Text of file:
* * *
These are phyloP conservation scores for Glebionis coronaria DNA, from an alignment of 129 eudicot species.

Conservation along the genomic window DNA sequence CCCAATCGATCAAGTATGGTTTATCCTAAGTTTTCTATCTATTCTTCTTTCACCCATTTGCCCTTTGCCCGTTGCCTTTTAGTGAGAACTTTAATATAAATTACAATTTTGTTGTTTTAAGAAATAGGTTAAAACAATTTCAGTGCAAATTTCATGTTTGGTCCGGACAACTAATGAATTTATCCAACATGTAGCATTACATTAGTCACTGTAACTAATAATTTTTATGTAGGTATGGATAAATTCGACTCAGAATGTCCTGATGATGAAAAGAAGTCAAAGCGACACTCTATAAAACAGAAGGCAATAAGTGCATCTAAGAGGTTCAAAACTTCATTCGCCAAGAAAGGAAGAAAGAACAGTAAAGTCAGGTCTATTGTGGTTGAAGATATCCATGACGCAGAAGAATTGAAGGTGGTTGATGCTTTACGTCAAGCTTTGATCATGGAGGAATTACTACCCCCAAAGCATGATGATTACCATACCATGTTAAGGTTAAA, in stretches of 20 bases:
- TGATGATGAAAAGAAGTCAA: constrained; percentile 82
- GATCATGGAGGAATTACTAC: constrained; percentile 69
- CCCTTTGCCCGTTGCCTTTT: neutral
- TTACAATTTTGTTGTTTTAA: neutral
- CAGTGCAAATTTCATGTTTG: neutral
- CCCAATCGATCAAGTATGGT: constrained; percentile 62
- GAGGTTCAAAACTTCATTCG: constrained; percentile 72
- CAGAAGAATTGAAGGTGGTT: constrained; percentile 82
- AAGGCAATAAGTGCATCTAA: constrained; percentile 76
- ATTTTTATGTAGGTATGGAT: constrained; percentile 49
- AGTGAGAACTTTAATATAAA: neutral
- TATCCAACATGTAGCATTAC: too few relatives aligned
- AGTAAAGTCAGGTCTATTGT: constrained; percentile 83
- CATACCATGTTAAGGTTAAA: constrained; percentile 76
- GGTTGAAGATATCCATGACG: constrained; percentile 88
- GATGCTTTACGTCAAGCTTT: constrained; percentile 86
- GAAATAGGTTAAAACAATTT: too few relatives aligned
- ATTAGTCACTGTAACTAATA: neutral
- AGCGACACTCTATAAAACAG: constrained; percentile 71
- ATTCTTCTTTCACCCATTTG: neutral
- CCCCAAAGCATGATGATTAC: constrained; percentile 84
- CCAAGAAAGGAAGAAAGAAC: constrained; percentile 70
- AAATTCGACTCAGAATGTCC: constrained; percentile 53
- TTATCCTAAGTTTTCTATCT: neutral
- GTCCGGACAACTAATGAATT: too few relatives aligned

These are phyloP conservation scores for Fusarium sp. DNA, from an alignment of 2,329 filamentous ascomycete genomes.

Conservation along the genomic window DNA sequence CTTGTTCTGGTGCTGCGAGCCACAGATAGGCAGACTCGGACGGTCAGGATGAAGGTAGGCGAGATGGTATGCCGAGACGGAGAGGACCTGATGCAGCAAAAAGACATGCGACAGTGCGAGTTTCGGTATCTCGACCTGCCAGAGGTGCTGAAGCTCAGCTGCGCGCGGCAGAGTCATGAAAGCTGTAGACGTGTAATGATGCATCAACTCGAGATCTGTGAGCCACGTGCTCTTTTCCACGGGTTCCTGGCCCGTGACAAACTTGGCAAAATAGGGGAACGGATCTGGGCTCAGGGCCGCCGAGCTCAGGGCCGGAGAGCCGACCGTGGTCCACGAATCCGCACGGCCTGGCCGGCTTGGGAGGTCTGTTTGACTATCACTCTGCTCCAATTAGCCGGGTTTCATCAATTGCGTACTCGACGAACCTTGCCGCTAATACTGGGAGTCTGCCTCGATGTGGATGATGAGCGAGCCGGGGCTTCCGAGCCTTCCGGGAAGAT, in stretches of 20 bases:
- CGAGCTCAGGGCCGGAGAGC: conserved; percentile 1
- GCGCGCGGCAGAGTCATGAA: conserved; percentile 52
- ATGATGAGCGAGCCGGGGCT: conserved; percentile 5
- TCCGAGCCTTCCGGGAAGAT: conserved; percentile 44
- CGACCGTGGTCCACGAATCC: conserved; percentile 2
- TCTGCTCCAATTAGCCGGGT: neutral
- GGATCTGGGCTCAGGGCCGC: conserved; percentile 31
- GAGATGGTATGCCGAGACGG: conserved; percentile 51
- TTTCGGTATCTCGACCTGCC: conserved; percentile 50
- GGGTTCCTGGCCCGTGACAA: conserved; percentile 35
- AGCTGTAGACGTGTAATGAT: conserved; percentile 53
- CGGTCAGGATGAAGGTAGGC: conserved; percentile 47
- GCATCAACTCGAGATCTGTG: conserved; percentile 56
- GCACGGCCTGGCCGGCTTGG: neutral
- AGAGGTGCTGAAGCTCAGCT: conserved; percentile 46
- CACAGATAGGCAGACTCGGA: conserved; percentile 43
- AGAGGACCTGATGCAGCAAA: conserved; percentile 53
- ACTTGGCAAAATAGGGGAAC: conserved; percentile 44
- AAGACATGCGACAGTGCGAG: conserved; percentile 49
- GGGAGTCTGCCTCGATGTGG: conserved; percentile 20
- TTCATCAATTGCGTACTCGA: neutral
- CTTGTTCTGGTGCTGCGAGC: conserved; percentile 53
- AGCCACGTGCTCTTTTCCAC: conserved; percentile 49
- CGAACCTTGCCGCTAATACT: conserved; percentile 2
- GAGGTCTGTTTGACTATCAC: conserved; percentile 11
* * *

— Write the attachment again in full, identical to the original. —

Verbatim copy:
These are phyloP conservation scores for Glebionis coronaria DNA, from an alignment of 129 eudicot species.

Conservation along the genomic window DNA sequence CCCAATCGATCAAGTATGGTTTATCCTAAGTTTTCTATCTATTCTTCTTTCACCCATTTGCCCTTTGCCCGTTGCCTTTTAGTGAGAACTTTAATATAAATTACAATTTTGTTGTTTTAAGAAATAGGTTAAAACAATTTCAGTGCAAATTTCATGTTTGGTCCGGACAACTAATGAATTTATCCAACATGTAGCATTACATTAGTCACTGTAACTAATAATTTTTATGTAGGTATGGATAAATTCGACTCAGAATGTCCTGATGATGAAAAGAAGTCAAAGCGACACTCTATAAAACAGAAGGCAATAAGTGCATCTAAGAGGTTCAAAACTTCATTCGCCAAGAAAGGAAGAAAGAACAGTAAAGTCAGGTCTATTGTGGTTGAAGATATCCATGACGCAGAAGAATTGAAGGTGGTTGATGCTTTACGTCAAGCTTTGATCATGGAGGAATTACTACCCCCAAAGCATGATGATTACCATACCATGTTAAGGTTAAA, in stretches of 20 bases:
- TGATGATGAAAAGAAGTCAA: constrained; percentile 82
- GATCATGGAGGAATTACTAC: constrained; percentile 69
- CCCTTTGCCCGTTGCCTTTT: neutral
- TTACAATTTTGTTGTTTTAA: neutral
- CAGTGCAAATTTCATGTTTG: neutral
- CCCAATCGATCAAGTATGGT: constrained; percentile 62
- GAGGTTCAAAACTTCATTCG: constrained; percentile 72
- CAGAAGAATTGAAGGTGGTT: constrained; percentile 82
- AAGGCAATAAGTGCATCTAA: constrained; percentile 76
- ATTTTTATGTAGGTATGGAT: constrained; percentile 49
- AGTGAGAACTTTAATATAAA: neutral
- TATCCAACATGTAGCATTAC: too few relatives aligned
- AGTAAAGTCAGGTCTATTGT: constrained; percentile 83
- CATACCATGTTAAGGTTAAA: constrained; percentile 76
- GGTTGAAGATATCCATGACG: constrained; percentile 88
- GATGCTTTACGTCAAGCTTT: constrained; percentile 86
- GAAATAGGTTAAAACAATTT: too few relatives aligned
- ATTAGTCACTGTAACTAATA: neutral
- AGCGACACTCTATAAAACAG: constrained; percentile 71
- ATTCTTCTTTCACCCATTTG: neutral
- CCCCAAAGCATGATGATTAC: constrained; percentile 84
- CCAAGAAAGGAAGAAAGAAC: constrained; percentile 70
- AAATTCGACTCAGAATGTCC: constrained; percentile 53
- TTATCCTAAGTTTTCTATCT: neutral
- GTCCGGACAACTAATGAATT: too few relatives aligned

These are phyloP conservation scores for Fusarium sp. DNA, from an alignment of 2,329 filamentous ascomycete genomes.

Conservation along the genomic window DNA sequence CTTGTTCTGGTGCTGCGAGCCACAGATAGGCAGACTCGGACGGTCAGGATGAAGGTAGGCGAGATGGTATGCCGAGACGGAGAGGACCTGATGCAGCAAAAAGACATGCGACAGTGCGAGTTTCGGTATCTCGACCTGCCAGAGGTGCTGAAGCTCAGCTGCGCGCGGCAGAGTCATGAAAGCTGTAGACGTGTAATGATGCATCAACTCGAGATCTGTGAGCCACGTGCTCTTTTCCACGGGTTCCTGGCCCGTGACAAACTTGGCAAAATAGGGGAACGGATCTGGGCTCAGGGCCGCCGAGCTCAGGGCCGGAGAGCCGACCGTGGTCCACGAATCCGCACGGCCTGGCCGGCTTGGGAGGTCTGTTTGACTATCACTCTGCTCCAATTAGCCGGGTTTCATCAATTGCGTACTCGACGAACCTTGCCGCTAATACTGGGAGTCTGCCTCGATGTGGATGATGAGCGAGCCGGGGCTTCCGAGCCTTCCGGGAAGAT, in stretches of 20 bases:
- CGAGCTCAGGGCCGGAGAGC: conserved; percentile 1
- GCGCGCGGCAGAGTCATGAA: conserved; percentile 52
- ATGATGAGCGAGCCGGGGCT: conserved; percentile 5
- TCCGAGCCTTCCGGGAAGAT: conserved; percentile 44
- CGACCGTGGTCCACGAATCC: conserved; percentile 2
- TCTGCTCCAATTAGCCGGGT: neutral
- GGATCTGGGCTCAGGGCCGC: conserved; percentile 31
- GAGATGGTATGCCGAGACGG: conserved; percentile 51
- TTTCGGTATCTCGACCTGCC: conserved; percentile 50
- GGGTTCCTGGCCCGTGACAA: conserved; percentile 35
- AGCTGTAGACGTGTAATGAT: conserved; percentile 53
- CGGTCAGGATGAAGGTAGGC: conserved; percentile 47
- GCATCAACTCGAGATCTGTG: conserved; percentile 56
- GCACGGCCTGGCCGGCTTGG: neutral
- AGAGGTGCTGAAGCTCAGCT: conserved; percentile 46
- CACAGATAGGCAGACTCGGA: conserved; percentile 43
- AGAGGACCTGATGCAGCAAA: conserved; percentile 53
- ACTTGGCAAAATAGGGGAAC: conserved; percentile 44
- AAGACATGCGACAGTGCGAG: conserved; percentile 49
- GGGAGTCTGCCTCGATGTGG: conserved; percentile 20
- TTCATCAATTGCGTACTCGA: neutral
- CTTGTTCTGGTGCTGCGAGC: conserved; percentile 53
- AGCCACGTGCTCTTTTCCAC: conserved; percentile 49
- CGAACCTTGCCGCTAATACT: conserved; percentile 2
- GAGGTCTGTTTGACTATCAC: conserved; percentile 11